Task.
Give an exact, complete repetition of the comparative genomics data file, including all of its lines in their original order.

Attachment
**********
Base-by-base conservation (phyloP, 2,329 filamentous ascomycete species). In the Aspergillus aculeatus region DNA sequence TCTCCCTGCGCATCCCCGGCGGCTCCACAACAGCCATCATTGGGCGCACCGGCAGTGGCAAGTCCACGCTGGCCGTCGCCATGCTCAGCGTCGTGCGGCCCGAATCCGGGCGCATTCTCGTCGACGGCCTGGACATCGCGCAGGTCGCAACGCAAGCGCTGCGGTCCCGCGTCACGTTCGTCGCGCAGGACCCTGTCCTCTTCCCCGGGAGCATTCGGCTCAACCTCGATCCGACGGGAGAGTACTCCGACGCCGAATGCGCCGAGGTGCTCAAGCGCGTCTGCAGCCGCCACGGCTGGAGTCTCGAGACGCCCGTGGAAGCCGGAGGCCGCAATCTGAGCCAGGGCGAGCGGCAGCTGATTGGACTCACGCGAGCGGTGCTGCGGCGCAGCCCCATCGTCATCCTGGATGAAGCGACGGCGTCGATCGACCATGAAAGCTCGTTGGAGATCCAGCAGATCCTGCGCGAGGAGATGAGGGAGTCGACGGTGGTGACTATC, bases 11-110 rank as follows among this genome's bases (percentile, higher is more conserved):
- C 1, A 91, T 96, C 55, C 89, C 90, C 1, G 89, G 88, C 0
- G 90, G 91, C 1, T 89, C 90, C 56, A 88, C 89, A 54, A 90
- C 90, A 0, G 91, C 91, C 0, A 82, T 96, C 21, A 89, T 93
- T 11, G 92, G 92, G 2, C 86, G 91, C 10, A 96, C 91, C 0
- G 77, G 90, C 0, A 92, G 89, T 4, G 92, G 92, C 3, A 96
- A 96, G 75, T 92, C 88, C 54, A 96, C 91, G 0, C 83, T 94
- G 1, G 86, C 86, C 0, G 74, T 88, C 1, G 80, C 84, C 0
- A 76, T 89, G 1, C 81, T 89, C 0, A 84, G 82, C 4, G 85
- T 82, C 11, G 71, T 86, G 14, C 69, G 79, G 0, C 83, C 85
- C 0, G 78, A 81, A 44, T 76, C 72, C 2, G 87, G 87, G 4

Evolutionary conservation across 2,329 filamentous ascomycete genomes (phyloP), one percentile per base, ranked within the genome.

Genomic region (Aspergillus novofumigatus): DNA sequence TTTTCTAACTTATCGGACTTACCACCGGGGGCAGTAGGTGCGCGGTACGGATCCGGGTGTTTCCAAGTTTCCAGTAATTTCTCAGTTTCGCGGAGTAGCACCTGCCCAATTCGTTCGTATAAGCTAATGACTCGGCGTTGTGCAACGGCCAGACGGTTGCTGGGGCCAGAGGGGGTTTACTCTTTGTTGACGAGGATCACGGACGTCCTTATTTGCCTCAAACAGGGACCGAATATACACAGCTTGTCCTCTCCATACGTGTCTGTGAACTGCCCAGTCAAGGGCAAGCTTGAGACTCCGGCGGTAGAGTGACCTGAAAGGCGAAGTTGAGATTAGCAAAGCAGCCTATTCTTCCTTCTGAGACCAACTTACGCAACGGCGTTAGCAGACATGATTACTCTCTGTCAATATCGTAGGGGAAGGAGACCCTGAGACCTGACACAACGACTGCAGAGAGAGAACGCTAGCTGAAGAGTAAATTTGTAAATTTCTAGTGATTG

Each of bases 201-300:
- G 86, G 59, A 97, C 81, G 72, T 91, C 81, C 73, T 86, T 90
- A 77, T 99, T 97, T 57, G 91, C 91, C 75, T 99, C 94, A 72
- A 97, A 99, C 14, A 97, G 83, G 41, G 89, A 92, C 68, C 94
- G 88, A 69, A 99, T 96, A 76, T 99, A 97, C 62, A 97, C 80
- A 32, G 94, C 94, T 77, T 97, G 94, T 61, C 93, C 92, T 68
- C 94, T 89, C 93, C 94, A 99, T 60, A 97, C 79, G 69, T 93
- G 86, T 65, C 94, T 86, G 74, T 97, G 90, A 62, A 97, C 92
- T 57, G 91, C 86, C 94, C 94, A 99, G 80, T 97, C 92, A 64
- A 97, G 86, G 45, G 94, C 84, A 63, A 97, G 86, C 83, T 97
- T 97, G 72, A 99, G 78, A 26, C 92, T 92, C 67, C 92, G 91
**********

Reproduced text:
Base-by-base conservation (phyloP, 2,329 filamentous ascomycete species). In the Aspergillus aculeatus region DNA sequence TCTCCCTGCGCATCCCCGGCGGCTCCACAACAGCCATCATTGGGCGCACCGGCAGTGGCAAGTCCACGCTGGCCGTCGCCATGCTCAGCGTCGTGCGGCCCGAATCCGGGCGCATTCTCGTCGACGGCCTGGACATCGCGCAGGTCGCAACGCAAGCGCTGCGGTCCCGCGTCACGTTCGTCGCGCAGGACCCTGTCCTCTTCCCCGGGAGCATTCGGCTCAACCTCGATCCGACGGGAGAGTACTCCGACGCCGAATGCGCCGAGGTGCTCAAGCGCGTCTGCAGCCGCCACGGCTGGAGTCTCGAGACGCCCGTGGAAGCCGGAGGCCGCAATCTGAGCCAGGGCGAGCGGCAGCTGATTGGACTCACGCGAGCGGTGCTGCGGCGCAGCCCCATCGTCATCCTGGATGAAGCGACGGCGTCGATCGACCATGAAAGCTCGTTGGAGATCCAGCAGATCCTGCGCGAGGAGATGAGGGAGTCGACGGTGGTGACTATC, bases 11-110 rank as follows among this genome's bases (percentile, higher is more conserved):
- C 1, A 91, T 96, C 55, C 89, C 90, C 1, G 89, G 88, C 0
- G 90, G 91, C 1, T 89, C 90, C 56, A 88, C 89, A 54, A 90
- C 90, A 0, G 91, C 91, C 0, A 82, T 96, C 21, A 89, T 93
- T 11, G 92, G 92, G 2, C 86, G 91, C 10, A 96, C 91, C 0
- G 77, G 90, C 0, A 92, G 89, T 4, G 92, G 92, C 3, A 96
- A 96, G 75, T 92, C 88, C 54, A 96, C 91, G 0, C 83, T 94
- G 1, G 86, C 86, C 0, G 74, T 88, C 1, G 80, C 84, C 0
- A 76, T 89, G 1, C 81, T 89, C 0, A 84, G 82, C 4, G 85
- T 82, C 11, G 71, T 86, G 14, C 69, G 79, G 0, C 83, C 85
- C 0, G 78, A 81, A 44, T 76, C 72, C 2, G 87, G 87, G 4

Evolutionary conservation across 2,329 filamentous ascomycete genomes (phyloP), one percentile per base, ranked within the genome.

Genomic region (Aspergillus novofumigatus): DNA sequence TTTTCTAACTTATCGGACTTACCACCGGGGGCAGTAGGTGCGCGGTACGGATCCGGGTGTTTCCAAGTTTCCAGTAATTTCTCAGTTTCGCGGAGTAGCACCTGCCCAATTCGTTCGTATAAGCTAATGACTCGGCGTTGTGCAACGGCCAGACGGTTGCTGGGGCCAGAGGGGGTTTACTCTTTGTTGACGAGGATCACGGACGTCCTTATTTGCCTCAAACAGGGACCGAATATACACAGCTTGTCCTCTCCATACGTGTCTGTGAACTGCCCAGTCAAGGGCAAGCTTGAGACTCCGGCGGTAGAGTGACCTGAAAGGCGAAGTTGAGATTAGCAAAGCAGCCTATTCTTCCTTCTGAGACCAACTTACGCAACGGCGTTAGCAGACATGATTACTCTCTGTCAATATCGTAGGGGAAGGAGACCCTGAGACCTGACACAACGACTGCAGAGAGAGAACGCTAGCTGAAGAGTAAATTTGTAAATTTCTAGTGATTG

Each of bases 201-300:
- G 86, G 59, A 97, C 81, G 72, T 91, C 81, C 73, T 86, T 90
- A 77, T 99, T 97, T 57, G 91, C 91, C 75, T 99, C 94, A 72
- A 97, A 99, C 14, A 97, G 83, G 41, G 89, A 92, C 68, C 94
- G 88, A 69, A 99, T 96, A 76, T 99, A 97, C 62, A 97, C 80
- A 32, G 94, C 94, T 77, T 97, G 94, T 61, C 93, C 92, T 68
- C 94, T 89, C 93, C 94, A 99, T 60, A 97, C 79, G 69, T 93
- G 86, T 65, C 94, T 86, G 74, T 97, G 90, A 62, A 97, C 92
- T 57, G 91, C 86, C 94, C 94, A 99, G 80, T 97, C 92, A 64
- A 97, G 86, G 45, G 94, C 84, A 63, A 97, G 86, C 83, T 97
- T 97, G 72, A 99, G 78, A 26, C 92, T 92, C 67, C 92, G 91